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bwsaunders

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  1. Agreed. It's hard for me to do things like this without clearer understanding. And because I don't build kilns very often, I'm definitely overthinking this. I'm sure it will be fine, I'll do the exit flue in a way that can be reduced, and the chimney such that the damper can control flow. I just get nervous thinking about a 9x4.5" chimney. It seems really small, but at the same time it's a small kiln.
  2. Thanks for the follow-up. I've done a lot of reading since posting (Fred Olsen's The Kiln Book, Nils Lou's The Art of Firing , Mel Jacobsen's 21st Century Kilns, and even Kiln Construction by Joe Finch), and have also plugged in numbers from different kilns in the books and those I have access to locally. Unfortunately, there are no consistent ratios here. I love the idea of the double venturi as described by Nils Lou, but after running the numbers on his MTF kiln (that he uses as an example of a double venturi), I found the area increases after the entrance to the exit flue as follows: 31.5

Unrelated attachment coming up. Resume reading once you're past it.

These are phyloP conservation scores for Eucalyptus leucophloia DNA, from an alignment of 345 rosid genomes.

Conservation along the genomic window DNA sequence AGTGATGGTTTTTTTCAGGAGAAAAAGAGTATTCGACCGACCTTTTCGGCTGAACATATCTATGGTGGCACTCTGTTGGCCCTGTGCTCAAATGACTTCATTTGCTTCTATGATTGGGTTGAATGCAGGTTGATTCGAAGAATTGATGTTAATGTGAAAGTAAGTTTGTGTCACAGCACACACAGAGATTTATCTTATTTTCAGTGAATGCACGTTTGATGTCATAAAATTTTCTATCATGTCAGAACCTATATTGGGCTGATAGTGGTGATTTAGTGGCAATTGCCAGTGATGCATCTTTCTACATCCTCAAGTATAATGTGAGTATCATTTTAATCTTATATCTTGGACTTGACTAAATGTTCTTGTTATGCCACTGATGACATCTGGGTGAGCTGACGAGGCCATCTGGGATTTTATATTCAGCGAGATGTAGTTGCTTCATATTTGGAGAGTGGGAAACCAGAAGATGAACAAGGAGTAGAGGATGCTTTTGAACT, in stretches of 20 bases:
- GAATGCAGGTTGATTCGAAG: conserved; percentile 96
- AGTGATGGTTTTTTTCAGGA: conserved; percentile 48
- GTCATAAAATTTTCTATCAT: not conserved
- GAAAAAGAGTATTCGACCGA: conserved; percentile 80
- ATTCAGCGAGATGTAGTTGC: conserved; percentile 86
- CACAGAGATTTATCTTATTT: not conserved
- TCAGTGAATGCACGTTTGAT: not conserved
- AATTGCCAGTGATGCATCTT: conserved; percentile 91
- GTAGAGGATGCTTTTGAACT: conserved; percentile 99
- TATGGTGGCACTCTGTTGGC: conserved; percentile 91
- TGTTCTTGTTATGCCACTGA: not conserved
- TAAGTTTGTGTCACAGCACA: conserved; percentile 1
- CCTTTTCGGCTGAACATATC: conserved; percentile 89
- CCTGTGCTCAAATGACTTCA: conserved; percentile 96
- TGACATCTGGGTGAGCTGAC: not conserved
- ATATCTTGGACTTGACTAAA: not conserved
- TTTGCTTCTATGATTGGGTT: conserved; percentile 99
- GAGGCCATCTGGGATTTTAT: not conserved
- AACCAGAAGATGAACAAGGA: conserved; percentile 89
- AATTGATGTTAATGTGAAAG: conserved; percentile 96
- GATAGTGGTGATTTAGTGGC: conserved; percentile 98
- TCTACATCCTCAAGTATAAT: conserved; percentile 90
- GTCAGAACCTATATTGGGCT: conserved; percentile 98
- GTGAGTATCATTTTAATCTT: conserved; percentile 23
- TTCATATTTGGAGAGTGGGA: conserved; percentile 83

3. I have a question regarding some theory I read in the text The Kiln Book. On page 78 of the 4th Edition, it states that: "At the point where the exit flues enter the chimney, they should be restricted so that the chimney cross section is larger than this flue area" In the diagram (3-11) beneath this, it shows decreasing the point of entry to the chimney by 25% (from 4 bricks to 3), coming from the kiln exit flue. What's the thought behind this? I'm happy to trust my elders, but I'd also like to know what the theory is. I'm curious how this decrease affects the fi
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